“The Sopranos” have gotten rebooted — sort of — for the pandemic.
Creator David Chase dusted off his keyboard to write lines envisioning how the Italian mobsters — and the people who love them — will deal with the coronavirus crisis.
Original cast members Michael Imperioli and Steve Schirripa unveiled the scene on their recently launched “Talking Sopranos” podcast, available on Spotify.
“It’s the first time he’s written them since 2007,” Schirripa said of Chase’s lines, “and he was nice enough to let us read that.”
The copy involves some of the Emmy Award-winning show’s famous characters — alive and dead — including Tony Soprano, Carmela Soprano, Christopher Moltisanti, Paulie Walnuts, Meadow Soprano, Adriana La Cerva, Dr. Melfi, Phil Leotardo, Uncle Junior, Bobby Bacala, Johnny Sack, A.J. Soprano and Livia Soprano.
“Things are tough right now with all the bad news and things that are going on, it’s nice to have something to laugh about,” Imperioli, who portrayed Moltisanti, said. “David thought it was important to bring some levity to the world, and he wrote these lines about the Soprano characters relating to the coronavirus.”
He and Schirripa -- who played the role of Bobby Baccalieri -- read each line during the near 83-minute podcast.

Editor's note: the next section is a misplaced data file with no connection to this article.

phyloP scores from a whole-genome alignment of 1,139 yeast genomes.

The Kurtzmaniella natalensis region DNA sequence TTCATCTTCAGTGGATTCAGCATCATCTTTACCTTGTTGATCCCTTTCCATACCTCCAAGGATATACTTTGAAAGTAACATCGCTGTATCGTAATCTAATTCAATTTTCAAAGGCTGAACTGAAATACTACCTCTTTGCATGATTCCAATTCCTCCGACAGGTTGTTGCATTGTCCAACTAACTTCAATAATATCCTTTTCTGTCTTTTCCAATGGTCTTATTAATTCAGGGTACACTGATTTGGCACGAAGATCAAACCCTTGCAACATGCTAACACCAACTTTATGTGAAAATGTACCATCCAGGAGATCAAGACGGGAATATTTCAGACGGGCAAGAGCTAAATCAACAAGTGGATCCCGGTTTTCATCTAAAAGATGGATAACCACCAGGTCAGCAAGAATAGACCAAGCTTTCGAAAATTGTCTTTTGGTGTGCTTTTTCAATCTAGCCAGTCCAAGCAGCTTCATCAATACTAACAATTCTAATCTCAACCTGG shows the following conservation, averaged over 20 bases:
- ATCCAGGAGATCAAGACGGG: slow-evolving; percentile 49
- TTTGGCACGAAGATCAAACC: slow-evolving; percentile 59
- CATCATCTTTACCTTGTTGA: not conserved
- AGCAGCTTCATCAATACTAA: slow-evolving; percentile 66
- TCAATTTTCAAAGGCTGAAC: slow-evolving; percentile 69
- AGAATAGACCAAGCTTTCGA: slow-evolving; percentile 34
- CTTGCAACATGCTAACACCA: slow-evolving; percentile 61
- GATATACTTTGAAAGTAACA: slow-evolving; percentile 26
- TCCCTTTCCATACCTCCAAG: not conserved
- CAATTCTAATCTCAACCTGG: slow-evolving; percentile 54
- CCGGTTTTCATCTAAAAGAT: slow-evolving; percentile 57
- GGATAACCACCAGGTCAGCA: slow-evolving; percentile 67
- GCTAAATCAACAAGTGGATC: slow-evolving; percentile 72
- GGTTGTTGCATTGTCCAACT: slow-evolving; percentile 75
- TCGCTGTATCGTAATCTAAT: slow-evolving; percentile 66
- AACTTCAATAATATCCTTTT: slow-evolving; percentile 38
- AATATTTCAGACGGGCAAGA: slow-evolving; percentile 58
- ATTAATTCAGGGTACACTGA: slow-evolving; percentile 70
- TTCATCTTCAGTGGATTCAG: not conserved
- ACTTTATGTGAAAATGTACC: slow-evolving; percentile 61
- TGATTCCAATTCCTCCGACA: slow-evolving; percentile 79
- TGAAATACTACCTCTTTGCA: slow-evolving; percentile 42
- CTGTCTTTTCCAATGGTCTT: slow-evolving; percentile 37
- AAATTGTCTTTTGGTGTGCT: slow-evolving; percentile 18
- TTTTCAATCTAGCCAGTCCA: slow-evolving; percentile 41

Chase brought his characters into the new normal, with each referring to the pandemic in their own special way.
“We’re not doing well with the quarantine in our house,” the long-suffering wife played by Edie Falco says. “It’s making me face the music that this is a dysfunctional family. But it’s keeping my husband in, which is good.”
Speaking of her husband, the leader of the pack portrayed by the late James Gandolfini, well … he definitely knows how to keep things in perspective. His perspective.
“Bing f---in’ shut down, my income stream was already compromised,” Tony Soprano says. “We can keep the pork store open, though, essential critical infrastructure. Pork!”
On each episode of “Talking Sopranos,” which began on April 6, the two actors provide insight as they break down “The Sopranos” series episode by episode.
The New Jersey-set, mob-themed series premiered Jan. 10, 1999 and ran for six seasons on HBO, winning 21 Primetime Emmy Awards and becoming a television touchstone of the new millennium.
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